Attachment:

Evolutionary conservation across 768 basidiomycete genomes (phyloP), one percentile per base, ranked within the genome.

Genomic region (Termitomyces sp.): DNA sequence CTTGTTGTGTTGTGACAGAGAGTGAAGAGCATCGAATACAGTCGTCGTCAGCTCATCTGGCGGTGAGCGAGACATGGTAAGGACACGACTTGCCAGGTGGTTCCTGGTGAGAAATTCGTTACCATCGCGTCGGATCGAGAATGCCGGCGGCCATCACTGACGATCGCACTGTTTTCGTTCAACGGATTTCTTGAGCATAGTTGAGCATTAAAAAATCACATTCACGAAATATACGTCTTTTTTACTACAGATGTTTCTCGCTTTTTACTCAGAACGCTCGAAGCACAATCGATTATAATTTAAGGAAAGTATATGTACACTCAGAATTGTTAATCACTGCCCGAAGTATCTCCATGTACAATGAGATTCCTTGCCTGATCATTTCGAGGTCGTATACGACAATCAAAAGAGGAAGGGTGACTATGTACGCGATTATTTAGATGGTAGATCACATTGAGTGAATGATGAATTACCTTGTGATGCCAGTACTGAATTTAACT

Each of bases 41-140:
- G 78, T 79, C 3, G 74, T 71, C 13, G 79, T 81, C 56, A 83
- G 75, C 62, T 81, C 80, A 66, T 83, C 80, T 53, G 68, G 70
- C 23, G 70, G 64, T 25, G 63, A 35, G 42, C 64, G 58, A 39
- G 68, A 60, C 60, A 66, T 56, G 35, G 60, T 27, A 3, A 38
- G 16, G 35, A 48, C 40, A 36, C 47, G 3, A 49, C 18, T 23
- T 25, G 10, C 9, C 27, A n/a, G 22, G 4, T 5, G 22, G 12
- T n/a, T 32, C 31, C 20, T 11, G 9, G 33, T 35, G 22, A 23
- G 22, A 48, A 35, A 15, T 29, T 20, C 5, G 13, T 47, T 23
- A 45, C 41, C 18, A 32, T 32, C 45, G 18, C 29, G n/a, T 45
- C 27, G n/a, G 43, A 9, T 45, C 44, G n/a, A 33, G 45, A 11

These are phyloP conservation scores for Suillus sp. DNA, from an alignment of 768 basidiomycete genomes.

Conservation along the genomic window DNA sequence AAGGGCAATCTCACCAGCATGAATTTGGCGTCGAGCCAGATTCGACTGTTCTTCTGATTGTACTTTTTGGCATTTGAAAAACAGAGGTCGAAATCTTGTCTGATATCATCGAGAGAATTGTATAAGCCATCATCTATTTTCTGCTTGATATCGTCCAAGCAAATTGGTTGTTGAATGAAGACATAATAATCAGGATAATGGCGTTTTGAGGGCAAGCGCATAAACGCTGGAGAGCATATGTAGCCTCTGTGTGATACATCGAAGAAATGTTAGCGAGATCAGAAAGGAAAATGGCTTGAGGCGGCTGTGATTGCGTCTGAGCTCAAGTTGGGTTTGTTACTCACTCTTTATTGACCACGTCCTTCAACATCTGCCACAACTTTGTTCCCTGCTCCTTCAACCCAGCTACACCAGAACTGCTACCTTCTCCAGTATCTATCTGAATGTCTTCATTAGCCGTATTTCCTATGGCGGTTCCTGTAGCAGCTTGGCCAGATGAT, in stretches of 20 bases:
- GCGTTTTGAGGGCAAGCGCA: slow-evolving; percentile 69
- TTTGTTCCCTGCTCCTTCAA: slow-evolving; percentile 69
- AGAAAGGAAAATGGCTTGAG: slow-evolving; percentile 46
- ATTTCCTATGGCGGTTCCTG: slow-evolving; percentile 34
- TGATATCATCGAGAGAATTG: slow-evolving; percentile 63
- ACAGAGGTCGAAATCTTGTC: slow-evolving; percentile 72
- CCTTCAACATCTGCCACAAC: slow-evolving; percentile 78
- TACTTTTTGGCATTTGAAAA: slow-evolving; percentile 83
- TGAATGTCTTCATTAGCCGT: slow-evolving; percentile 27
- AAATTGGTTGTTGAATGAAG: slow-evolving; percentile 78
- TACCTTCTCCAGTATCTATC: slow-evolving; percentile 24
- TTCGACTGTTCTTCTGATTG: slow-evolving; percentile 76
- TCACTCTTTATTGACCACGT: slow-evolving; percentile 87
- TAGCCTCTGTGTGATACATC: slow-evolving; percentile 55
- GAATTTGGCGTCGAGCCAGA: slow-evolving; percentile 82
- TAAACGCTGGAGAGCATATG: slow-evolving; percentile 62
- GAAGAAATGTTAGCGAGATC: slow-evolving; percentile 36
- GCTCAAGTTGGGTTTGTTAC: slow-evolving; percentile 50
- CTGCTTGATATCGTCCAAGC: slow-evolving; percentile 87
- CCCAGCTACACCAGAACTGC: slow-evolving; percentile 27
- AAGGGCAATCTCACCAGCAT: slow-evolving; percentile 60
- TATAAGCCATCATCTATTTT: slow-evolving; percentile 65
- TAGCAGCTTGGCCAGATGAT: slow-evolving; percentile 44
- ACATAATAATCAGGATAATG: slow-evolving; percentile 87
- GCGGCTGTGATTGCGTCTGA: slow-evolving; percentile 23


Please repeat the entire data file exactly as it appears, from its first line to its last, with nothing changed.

Evolutionary conservation across 768 basidiomycete genomes (phyloP), one percentile per base, ranked within the genome.

Genomic region (Termitomyces sp.): DNA sequence CTTGTTGTGTTGTGACAGAGAGTGAAGAGCATCGAATACAGTCGTCGTCAGCTCATCTGGCGGTGAGCGAGACATGGTAAGGACACGACTTGCCAGGTGGTTCCTGGTGAGAAATTCGTTACCATCGCGTCGGATCGAGAATGCCGGCGGCCATCACTGACGATCGCACTGTTTTCGTTCAACGGATTTCTTGAGCATAGTTGAGCATTAAAAAATCACATTCACGAAATATACGTCTTTTTTACTACAGATGTTTCTCGCTTTTTACTCAGAACGCTCGAAGCACAATCGATTATAATTTAAGGAAAGTATATGTACACTCAGAATTGTTAATCACTGCCCGAAGTATCTCCATGTACAATGAGATTCCTTGCCTGATCATTTCGAGGTCGTATACGACAATCAAAAGAGGAAGGGTGACTATGTACGCGATTATTTAGATGGTAGATCACATTGAGTGAATGATGAATTACCTTGTGATGCCAGTACTGAATTTAACT

Each of bases 41-140:
- G 78, T 79, C 3, G 74, T 71, C 13, G 79, T 81, C 56, A 83
- G 75, C 62, T 81, C 80, A 66, T 83, C 80, T 53, G 68, G 70
- C 23, G 70, G 64, T 25, G 63, A 35, G 42, C 64, G 58, A 39
- G 68, A 60, C 60, A 66, T 56, G 35, G 60, T 27, A 3, A 38
- G 16, G 35, A 48, C 40, A 36, C 47, G 3, A 49, C 18, T 23
- T 25, G 10, C 9, C 27, A n/a, G 22, G 4, T 5, G 22, G 12
- T n/a, T 32, C 31, C 20, T 11, G 9, G 33, T 35, G 22, A 23
- G 22, A 48, A 35, A 15, T 29, T 20, C 5, G 13, T 47, T 23
- A 45, C 41, C 18, A 32, T 32, C 45, G 18, C 29, G n/a, T 45
- C 27, G n/a, G 43, A 9, T 45, C 44, G n/a, A 33, G 45, A 11

These are phyloP conservation scores for Suillus sp. DNA, from an alignment of 768 basidiomycete genomes.

Conservation along the genomic window DNA sequence AAGGGCAATCTCACCAGCATGAATTTGGCGTCGAGCCAGATTCGACTGTTCTTCTGATTGTACTTTTTGGCATTTGAAAAACAGAGGTCGAAATCTTGTCTGATATCATCGAGAGAATTGTATAAGCCATCATCTATTTTCTGCTTGATATCGTCCAAGCAAATTGGTTGTTGAATGAAGACATAATAATCAGGATAATGGCGTTTTGAGGGCAAGCGCATAAACGCTGGAGAGCATATGTAGCCTCTGTGTGATACATCGAAGAAATGTTAGCGAGATCAGAAAGGAAAATGGCTTGAGGCGGCTGTGATTGCGTCTGAGCTCAAGTTGGGTTTGTTACTCACTCTTTATTGACCACGTCCTTCAACATCTGCCACAACTTTGTTCCCTGCTCCTTCAACCCAGCTACACCAGAACTGCTACCTTCTCCAGTATCTATCTGAATGTCTTCATTAGCCGTATTTCCTATGGCGGTTCCTGTAGCAGCTTGGCCAGATGAT, in stretches of 20 bases:
- GCGTTTTGAGGGCAAGCGCA: slow-evolving; percentile 69
- TTTGTTCCCTGCTCCTTCAA: slow-evolving; percentile 69
- AGAAAGGAAAATGGCTTGAG: slow-evolving; percentile 46
- ATTTCCTATGGCGGTTCCTG: slow-evolving; percentile 34
- TGATATCATCGAGAGAATTG: slow-evolving; percentile 63
- ACAGAGGTCGAAATCTTGTC: slow-evolving; percentile 72
- CCTTCAACATCTGCCACAAC: slow-evolving; percentile 78
- TACTTTTTGGCATTTGAAAA: slow-evolving; percentile 83
- TGAATGTCTTCATTAGCCGT: slow-evolving; percentile 27
- AAATTGGTTGTTGAATGAAG: slow-evolving; percentile 78
- TACCTTCTCCAGTATCTATC: slow-evolving; percentile 24
- TTCGACTGTTCTTCTGATTG: slow-evolving; percentile 76
- TCACTCTTTATTGACCACGT: slow-evolving; percentile 87
- TAGCCTCTGTGTGATACATC: slow-evolving; percentile 55
- GAATTTGGCGTCGAGCCAGA: slow-evolving; percentile 82
- TAAACGCTGGAGAGCATATG: slow-evolving; percentile 62
- GAAGAAATGTTAGCGAGATC: slow-evolving; percentile 36
- GCTCAAGTTGGGTTTGTTAC: slow-evolving; percentile 50
- CTGCTTGATATCGTCCAAGC: slow-evolving; percentile 87
- CCCAGCTACACCAGAACTGC: slow-evolving; percentile 27
- AAGGGCAATCTCACCAGCAT: slow-evolving; percentile 60
- TATAAGCCATCATCTATTTT: slow-evolving; percentile 65
- TAGCAGCTTGGCCAGATGAT: slow-evolving; percentile 44
- ACATAATAATCAGGATAATG: slow-evolving; percentile 87
- GCGGCTGTGATTGCGTCTGA: slow-evolving; percentile 23